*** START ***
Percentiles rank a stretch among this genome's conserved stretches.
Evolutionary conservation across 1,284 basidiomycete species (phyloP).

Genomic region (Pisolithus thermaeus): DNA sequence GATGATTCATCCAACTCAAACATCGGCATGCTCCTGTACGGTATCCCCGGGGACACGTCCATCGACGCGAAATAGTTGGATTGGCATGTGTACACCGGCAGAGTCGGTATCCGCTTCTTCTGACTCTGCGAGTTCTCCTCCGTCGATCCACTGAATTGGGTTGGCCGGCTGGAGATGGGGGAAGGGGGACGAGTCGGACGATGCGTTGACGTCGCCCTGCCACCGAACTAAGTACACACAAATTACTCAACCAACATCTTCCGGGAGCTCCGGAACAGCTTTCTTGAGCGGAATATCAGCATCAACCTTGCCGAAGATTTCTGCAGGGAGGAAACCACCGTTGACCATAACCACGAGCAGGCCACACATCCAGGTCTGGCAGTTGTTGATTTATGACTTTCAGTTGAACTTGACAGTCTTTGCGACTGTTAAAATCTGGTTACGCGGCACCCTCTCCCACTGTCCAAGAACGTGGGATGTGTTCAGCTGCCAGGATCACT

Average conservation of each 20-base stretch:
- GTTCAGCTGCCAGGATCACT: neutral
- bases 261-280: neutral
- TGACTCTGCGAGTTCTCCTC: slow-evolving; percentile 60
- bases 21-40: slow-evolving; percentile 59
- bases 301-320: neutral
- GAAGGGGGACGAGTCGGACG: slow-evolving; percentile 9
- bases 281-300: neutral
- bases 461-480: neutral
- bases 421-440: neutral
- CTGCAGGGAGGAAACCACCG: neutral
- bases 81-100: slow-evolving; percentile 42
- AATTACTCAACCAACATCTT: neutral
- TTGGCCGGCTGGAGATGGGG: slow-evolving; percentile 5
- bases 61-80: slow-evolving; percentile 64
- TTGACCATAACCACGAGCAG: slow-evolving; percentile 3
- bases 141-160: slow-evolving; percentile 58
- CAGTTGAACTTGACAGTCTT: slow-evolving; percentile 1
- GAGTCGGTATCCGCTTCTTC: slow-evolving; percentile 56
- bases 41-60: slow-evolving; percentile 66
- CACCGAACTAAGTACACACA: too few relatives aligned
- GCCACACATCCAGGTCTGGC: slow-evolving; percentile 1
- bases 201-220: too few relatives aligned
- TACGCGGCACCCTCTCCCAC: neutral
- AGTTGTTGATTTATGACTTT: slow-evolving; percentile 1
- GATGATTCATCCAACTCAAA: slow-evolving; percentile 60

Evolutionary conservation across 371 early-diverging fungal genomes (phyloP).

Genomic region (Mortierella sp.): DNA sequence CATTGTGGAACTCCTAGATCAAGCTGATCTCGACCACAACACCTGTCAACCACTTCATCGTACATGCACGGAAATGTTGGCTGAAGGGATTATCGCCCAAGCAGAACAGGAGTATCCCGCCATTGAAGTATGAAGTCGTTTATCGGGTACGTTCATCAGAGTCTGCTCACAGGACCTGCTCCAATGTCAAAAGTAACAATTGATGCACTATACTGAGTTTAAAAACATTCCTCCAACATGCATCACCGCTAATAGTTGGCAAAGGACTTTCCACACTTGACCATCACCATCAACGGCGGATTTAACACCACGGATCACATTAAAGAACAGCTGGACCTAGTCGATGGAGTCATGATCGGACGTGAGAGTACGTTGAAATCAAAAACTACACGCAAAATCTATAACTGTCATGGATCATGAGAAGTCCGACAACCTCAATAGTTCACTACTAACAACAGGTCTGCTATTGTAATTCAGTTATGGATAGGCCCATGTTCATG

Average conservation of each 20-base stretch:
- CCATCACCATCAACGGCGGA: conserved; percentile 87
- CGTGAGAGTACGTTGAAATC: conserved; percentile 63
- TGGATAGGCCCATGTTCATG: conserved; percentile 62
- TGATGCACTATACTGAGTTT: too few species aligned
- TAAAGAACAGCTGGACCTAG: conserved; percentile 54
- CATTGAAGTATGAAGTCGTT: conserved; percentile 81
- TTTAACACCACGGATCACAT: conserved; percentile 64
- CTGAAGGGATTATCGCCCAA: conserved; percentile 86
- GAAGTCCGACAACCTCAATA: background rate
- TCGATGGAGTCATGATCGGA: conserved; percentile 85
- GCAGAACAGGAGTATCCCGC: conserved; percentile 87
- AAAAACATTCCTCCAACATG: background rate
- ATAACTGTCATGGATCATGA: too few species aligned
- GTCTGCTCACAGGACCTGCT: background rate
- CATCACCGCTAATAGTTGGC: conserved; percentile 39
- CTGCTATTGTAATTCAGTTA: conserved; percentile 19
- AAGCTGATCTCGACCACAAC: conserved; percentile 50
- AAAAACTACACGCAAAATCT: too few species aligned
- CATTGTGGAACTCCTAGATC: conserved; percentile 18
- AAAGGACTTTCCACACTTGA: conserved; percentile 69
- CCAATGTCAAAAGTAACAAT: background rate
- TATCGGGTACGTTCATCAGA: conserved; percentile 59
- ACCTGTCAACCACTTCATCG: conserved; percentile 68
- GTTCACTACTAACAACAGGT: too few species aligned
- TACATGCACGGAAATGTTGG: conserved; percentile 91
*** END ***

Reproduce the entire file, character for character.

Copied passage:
Percentiles rank a stretch among this genome's conserved stretches.
Evolutionary conservation across 1,284 basidiomycete species (phyloP).

Genomic region (Pisolithus thermaeus): DNA sequence GATGATTCATCCAACTCAAACATCGGCATGCTCCTGTACGGTATCCCCGGGGACACGTCCATCGACGCGAAATAGTTGGATTGGCATGTGTACACCGGCAGAGTCGGTATCCGCTTCTTCTGACTCTGCGAGTTCTCCTCCGTCGATCCACTGAATTGGGTTGGCCGGCTGGAGATGGGGGAAGGGGGACGAGTCGGACGATGCGTTGACGTCGCCCTGCCACCGAACTAAGTACACACAAATTACTCAACCAACATCTTCCGGGAGCTCCGGAACAGCTTTCTTGAGCGGAATATCAGCATCAACCTTGCCGAAGATTTCTGCAGGGAGGAAACCACCGTTGACCATAACCACGAGCAGGCCACACATCCAGGTCTGGCAGTTGTTGATTTATGACTTTCAGTTGAACTTGACAGTCTTTGCGACTGTTAAAATCTGGTTACGCGGCACCCTCTCCCACTGTCCAAGAACGTGGGATGTGTTCAGCTGCCAGGATCACT

Average conservation of each 20-base stretch:
- GTTCAGCTGCCAGGATCACT: neutral
- bases 261-280: neutral
- TGACTCTGCGAGTTCTCCTC: slow-evolving; percentile 60
- bases 21-40: slow-evolving; percentile 59
- bases 301-320: neutral
- GAAGGGGGACGAGTCGGACG: slow-evolving; percentile 9
- bases 281-300: neutral
- bases 461-480: neutral
- bases 421-440: neutral
- CTGCAGGGAGGAAACCACCG: neutral
- bases 81-100: slow-evolving; percentile 42
- AATTACTCAACCAACATCTT: neutral
- TTGGCCGGCTGGAGATGGGG: slow-evolving; percentile 5
- bases 61-80: slow-evolving; percentile 64
- TTGACCATAACCACGAGCAG: slow-evolving; percentile 3
- bases 141-160: slow-evolving; percentile 58
- CAGTTGAACTTGACAGTCTT: slow-evolving; percentile 1
- GAGTCGGTATCCGCTTCTTC: slow-evolving; percentile 56
- bases 41-60: slow-evolving; percentile 66
- CACCGAACTAAGTACACACA: too few relatives aligned
- GCCACACATCCAGGTCTGGC: slow-evolving; percentile 1
- bases 201-220: too few relatives aligned
- TACGCGGCACCCTCTCCCAC: neutral
- AGTTGTTGATTTATGACTTT: slow-evolving; percentile 1
- GATGATTCATCCAACTCAAA: slow-evolving; percentile 60

Evolutionary conservation across 371 early-diverging fungal genomes (phyloP).

Genomic region (Mortierella sp.): DNA sequence CATTGTGGAACTCCTAGATCAAGCTGATCTCGACCACAACACCTGTCAACCACTTCATCGTACATGCACGGAAATGTTGGCTGAAGGGATTATCGCCCAAGCAGAACAGGAGTATCCCGCCATTGAAGTATGAAGTCGTTTATCGGGTACGTTCATCAGAGTCTGCTCACAGGACCTGCTCCAATGTCAAAAGTAACAATTGATGCACTATACTGAGTTTAAAAACATTCCTCCAACATGCATCACCGCTAATAGTTGGCAAAGGACTTTCCACACTTGACCATCACCATCAACGGCGGATTTAACACCACGGATCACATTAAAGAACAGCTGGACCTAGTCGATGGAGTCATGATCGGACGTGAGAGTACGTTGAAATCAAAAACTACACGCAAAATCTATAACTGTCATGGATCATGAGAAGTCCGACAACCTCAATAGTTCACTACTAACAACAGGTCTGCTATTGTAATTCAGTTATGGATAGGCCCATGTTCATG

Average conservation of each 20-base stretch:
- CCATCACCATCAACGGCGGA: conserved; percentile 87
- CGTGAGAGTACGTTGAAATC: conserved; percentile 63
- TGGATAGGCCCATGTTCATG: conserved; percentile 62
- TGATGCACTATACTGAGTTT: too few species aligned
- TAAAGAACAGCTGGACCTAG: conserved; percentile 54
- CATTGAAGTATGAAGTCGTT: conserved; percentile 81
- TTTAACACCACGGATCACAT: conserved; percentile 64
- CTGAAGGGATTATCGCCCAA: conserved; percentile 86
- GAAGTCCGACAACCTCAATA: background rate
- TCGATGGAGTCATGATCGGA: conserved; percentile 85
- GCAGAACAGGAGTATCCCGC: conserved; percentile 87
- AAAAACATTCCTCCAACATG: background rate
- ATAACTGTCATGGATCATGA: too few species aligned
- GTCTGCTCACAGGACCTGCT: background rate
- CATCACCGCTAATAGTTGGC: conserved; percentile 39
- CTGCTATTGTAATTCAGTTA: conserved; percentile 19
- AAGCTGATCTCGACCACAAC: conserved; percentile 50
- AAAAACTACACGCAAAATCT: too few species aligned
- CATTGTGGAACTCCTAGATC: conserved; percentile 18
- AAAGGACTTTCCACACTTGA: conserved; percentile 69
- CCAATGTCAAAAGTAACAAT: background rate
- TATCGGGTACGTTCATCAGA: conserved; percentile 59
- ACCTGTCAACCACTTCATCG: conserved; percentile 68
- GTTCACTACTAACAACAGGT: too few species aligned
- TACATGCACGGAAATGTTGG: conserved; percentile 91